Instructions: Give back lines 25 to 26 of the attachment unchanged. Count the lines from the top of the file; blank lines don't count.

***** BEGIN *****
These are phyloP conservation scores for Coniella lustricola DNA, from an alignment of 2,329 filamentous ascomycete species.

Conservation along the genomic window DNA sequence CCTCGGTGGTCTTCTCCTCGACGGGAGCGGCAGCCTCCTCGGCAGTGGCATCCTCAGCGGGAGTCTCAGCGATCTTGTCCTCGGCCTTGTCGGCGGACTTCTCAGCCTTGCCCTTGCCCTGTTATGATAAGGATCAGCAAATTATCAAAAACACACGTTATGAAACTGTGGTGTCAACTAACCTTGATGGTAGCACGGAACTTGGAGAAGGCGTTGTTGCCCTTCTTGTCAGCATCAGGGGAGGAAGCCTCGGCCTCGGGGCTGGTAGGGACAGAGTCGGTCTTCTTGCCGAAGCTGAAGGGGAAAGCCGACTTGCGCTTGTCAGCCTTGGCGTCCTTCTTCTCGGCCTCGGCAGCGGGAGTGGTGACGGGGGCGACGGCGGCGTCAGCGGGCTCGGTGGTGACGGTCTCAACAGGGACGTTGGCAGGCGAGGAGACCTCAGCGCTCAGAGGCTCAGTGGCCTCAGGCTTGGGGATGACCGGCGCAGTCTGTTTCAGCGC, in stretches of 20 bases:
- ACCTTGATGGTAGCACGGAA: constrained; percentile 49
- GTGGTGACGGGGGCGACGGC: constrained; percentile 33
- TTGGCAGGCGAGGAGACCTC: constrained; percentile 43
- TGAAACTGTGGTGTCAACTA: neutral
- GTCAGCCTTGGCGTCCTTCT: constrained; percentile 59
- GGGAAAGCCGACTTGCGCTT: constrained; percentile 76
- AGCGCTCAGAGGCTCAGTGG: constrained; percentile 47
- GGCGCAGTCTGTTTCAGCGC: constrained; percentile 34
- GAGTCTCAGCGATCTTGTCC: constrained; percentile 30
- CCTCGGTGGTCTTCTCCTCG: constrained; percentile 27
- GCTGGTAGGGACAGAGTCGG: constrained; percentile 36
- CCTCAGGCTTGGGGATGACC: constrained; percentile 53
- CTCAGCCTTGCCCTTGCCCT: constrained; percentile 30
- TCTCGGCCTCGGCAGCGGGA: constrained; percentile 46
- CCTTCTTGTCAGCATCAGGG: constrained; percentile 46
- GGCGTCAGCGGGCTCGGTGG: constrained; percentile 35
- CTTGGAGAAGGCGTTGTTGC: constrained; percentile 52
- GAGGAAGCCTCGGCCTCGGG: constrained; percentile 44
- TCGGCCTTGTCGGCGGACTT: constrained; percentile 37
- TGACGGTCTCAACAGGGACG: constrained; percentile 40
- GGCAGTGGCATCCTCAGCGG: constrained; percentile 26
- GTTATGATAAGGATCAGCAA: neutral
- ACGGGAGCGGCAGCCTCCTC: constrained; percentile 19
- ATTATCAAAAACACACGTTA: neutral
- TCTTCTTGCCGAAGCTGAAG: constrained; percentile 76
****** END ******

- ACGGGAGCGGCAGCCTCCTC: constrained; percentile 19
- ATTATCAAAAACACACGTTA: neutral